MERIDEN — Gallery 53’s request to replace the roof and elevator of its aging home at 53 Colony St. advanced this week with a committee recommending the use of federal COVID-19 relief funds toward the project.
The American Rescue Plan Act Steering Committee, following lengthy discussion on the request and a series of votes on failed motions to amend funding and table the proposal, ultimately voted 6-2 to recommend the council award $789,000 toward the project.
Between the new total and the $323,000 in ARPA funds that the council previously authorized for Gallery 53 in late 2021, the organization could receive just over $1.1 million in ARPA funds to improve its building.
During Monday night’s discussions, a series of questions and comments came up related to whether other funding — including state historic preservation grants and capital fundraising — could be utilized to offset the overall costs of rehabilitating the more than a century old building.
Committee members had questions about whether the owner of the neighboring subdivision at 51 Colony St., would be willing to contribute toward the cost of replacing the properties’ shared roof. City property records list the owner of 51 Colony as Colony Holdings 2022 LLC. Based on Monday’s night discussion, questions about whether the developer would be willing to contribute toward the project remained outstanding.
Mayor Kevin Scarpati, a member of the ARPA Committee, proposed the $789,000 funding, a total that appears to cover the cost of replacing the structure’s roof, with some potential remaining funds to cover the cost of replacing the building’s non-functioning elevator.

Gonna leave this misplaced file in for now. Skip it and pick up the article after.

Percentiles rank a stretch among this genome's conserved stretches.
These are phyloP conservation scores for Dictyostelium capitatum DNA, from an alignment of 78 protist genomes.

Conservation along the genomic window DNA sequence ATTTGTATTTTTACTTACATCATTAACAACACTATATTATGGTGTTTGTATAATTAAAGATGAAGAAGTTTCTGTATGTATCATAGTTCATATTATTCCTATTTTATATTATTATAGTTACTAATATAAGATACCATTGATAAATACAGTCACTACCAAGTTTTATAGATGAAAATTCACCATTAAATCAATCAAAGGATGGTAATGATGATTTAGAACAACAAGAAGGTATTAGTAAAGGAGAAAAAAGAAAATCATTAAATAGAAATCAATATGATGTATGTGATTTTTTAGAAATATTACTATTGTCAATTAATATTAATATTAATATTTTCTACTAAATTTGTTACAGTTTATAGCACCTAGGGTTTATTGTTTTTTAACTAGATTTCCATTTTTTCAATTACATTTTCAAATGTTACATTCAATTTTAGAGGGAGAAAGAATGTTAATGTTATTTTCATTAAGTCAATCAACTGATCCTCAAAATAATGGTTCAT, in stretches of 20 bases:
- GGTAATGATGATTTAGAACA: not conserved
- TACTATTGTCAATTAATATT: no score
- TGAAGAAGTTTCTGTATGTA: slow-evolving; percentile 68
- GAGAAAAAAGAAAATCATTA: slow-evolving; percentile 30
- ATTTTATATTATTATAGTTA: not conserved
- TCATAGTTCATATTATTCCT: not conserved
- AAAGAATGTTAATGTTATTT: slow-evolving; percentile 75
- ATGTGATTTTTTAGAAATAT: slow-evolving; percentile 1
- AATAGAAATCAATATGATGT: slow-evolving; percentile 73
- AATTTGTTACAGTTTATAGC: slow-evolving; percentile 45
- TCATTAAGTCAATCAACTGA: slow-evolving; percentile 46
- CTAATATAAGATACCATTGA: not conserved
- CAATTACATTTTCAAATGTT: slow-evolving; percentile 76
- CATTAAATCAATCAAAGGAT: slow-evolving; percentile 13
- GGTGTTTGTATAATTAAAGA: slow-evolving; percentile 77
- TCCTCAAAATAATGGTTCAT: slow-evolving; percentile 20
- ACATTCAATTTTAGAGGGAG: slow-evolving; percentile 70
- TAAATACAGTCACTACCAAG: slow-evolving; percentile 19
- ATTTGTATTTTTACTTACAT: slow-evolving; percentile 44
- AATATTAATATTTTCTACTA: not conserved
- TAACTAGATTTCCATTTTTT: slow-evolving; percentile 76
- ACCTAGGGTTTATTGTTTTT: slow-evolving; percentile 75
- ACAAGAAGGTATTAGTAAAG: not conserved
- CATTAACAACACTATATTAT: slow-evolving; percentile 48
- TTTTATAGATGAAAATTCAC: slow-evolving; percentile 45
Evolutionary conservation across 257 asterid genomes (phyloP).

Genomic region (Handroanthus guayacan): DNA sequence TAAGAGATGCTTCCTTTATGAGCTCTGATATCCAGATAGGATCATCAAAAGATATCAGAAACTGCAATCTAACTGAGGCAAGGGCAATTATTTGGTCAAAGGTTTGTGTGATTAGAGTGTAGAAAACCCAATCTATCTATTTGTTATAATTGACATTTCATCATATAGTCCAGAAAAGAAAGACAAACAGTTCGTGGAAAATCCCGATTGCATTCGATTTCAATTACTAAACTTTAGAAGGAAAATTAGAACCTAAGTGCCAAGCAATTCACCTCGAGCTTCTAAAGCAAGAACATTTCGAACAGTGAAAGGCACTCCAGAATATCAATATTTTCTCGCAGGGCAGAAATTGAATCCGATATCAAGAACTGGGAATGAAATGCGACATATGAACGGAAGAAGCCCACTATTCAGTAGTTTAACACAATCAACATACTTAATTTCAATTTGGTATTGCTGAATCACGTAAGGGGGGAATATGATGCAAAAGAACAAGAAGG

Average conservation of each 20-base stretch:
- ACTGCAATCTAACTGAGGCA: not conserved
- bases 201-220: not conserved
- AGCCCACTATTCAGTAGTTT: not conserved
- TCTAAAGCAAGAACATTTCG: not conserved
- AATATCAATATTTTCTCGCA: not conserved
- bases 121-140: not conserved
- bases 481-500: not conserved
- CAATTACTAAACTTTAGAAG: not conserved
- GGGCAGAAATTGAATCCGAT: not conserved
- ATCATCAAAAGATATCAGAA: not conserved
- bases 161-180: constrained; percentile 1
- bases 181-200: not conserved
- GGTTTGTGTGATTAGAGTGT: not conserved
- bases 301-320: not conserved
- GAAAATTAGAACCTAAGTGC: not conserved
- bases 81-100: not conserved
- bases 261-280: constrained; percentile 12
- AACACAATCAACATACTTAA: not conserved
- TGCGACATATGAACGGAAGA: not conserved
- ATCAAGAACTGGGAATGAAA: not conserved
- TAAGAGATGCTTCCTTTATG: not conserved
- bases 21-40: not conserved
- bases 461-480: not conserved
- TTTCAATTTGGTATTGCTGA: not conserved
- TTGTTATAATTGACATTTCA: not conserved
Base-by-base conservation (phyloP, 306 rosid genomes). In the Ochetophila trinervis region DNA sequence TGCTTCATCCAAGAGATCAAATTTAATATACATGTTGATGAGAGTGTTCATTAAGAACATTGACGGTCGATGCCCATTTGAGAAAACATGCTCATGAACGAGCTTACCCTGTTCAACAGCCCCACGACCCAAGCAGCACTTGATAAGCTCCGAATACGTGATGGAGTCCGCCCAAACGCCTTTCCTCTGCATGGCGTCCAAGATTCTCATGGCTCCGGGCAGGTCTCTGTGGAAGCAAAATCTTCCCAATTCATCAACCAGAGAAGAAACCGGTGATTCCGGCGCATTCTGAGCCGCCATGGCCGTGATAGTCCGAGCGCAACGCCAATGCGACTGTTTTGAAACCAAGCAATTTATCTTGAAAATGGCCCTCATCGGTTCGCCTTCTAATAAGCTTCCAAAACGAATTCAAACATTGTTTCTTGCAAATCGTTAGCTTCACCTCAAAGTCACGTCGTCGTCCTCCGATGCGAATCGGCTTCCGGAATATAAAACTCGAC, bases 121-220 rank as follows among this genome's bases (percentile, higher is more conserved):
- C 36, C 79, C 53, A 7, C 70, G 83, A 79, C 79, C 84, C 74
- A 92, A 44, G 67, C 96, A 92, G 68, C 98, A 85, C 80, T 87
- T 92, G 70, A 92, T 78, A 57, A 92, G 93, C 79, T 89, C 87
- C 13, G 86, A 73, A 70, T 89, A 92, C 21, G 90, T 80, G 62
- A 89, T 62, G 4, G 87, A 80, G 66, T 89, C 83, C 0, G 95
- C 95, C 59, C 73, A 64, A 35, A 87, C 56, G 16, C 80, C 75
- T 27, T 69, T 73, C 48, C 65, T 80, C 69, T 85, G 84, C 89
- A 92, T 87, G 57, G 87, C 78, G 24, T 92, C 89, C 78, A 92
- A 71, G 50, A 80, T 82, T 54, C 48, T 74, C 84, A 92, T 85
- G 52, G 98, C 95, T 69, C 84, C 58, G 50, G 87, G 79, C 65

“They can go ahead right away and ge the roof project done,” Scarpati said, adding the elevator project, which hadn’t yet gone out to bid, can be revisited.
“We are working with numbers that are not necessarily in stone, so to speak,” the mayor said.
Councilor Michael Rohde, another committee member, balked at reducing Gallery 53’s ask. He noted the council previously approved large requests by other organizations, including the Boys & Girls Club, to refurbish their buildings.
“This is in the same category,” Rohde said, adding he believes the city needs to approve the request in a timely manner to allow Gallery 53 to complete the project.
“I can’t think of a more important project than this,” Rohde said.
Later during the discussion, Rohde would describe Gallery 53 as an “iconic organization.” He compared the restoration of Gallery 53’s building to the restoration of the Augusta Curtis Cultural Center, which Rohde noted is another iconic building that some people wanted to demolish because it was in “dire straits.” Now that building, because it has been restored, is “usable and functional,” Rohde said.
“I think that’s been demonstrated if we can fix the roof and get them an elevator, I think we can ensure they will be with us for a long time. The last thing we need is an empty building that’s going to sit there forever,” Rhode said.
Committee colleague Michael Carabetta said while he thinks Gallery 53 is an “amazing operation,” he struggled with the amount of funding, because of the total that was previously approved and because the committee has other pending funding requests the committee has not yet reviewed.
“So I’m struggling with the fact we’re talking about increasing one of the approvals already without looking at other second or even first [requests],” Carabetta said.
Rohde noted that the previously approved total came with an offer from city officials to come back to the council for additional ARPA funding.
“It was a previously submitted application that had some increases due to the bid and the condition of the elevator,” Rohde said.
Scarpati acknowledged Rohde’s point. However, the mayor said, “We allowed far more applications to come in than we had money.” The mayor added, the committee should have been “cognizant” of the fact it would not be able to fund every single request that comes before it.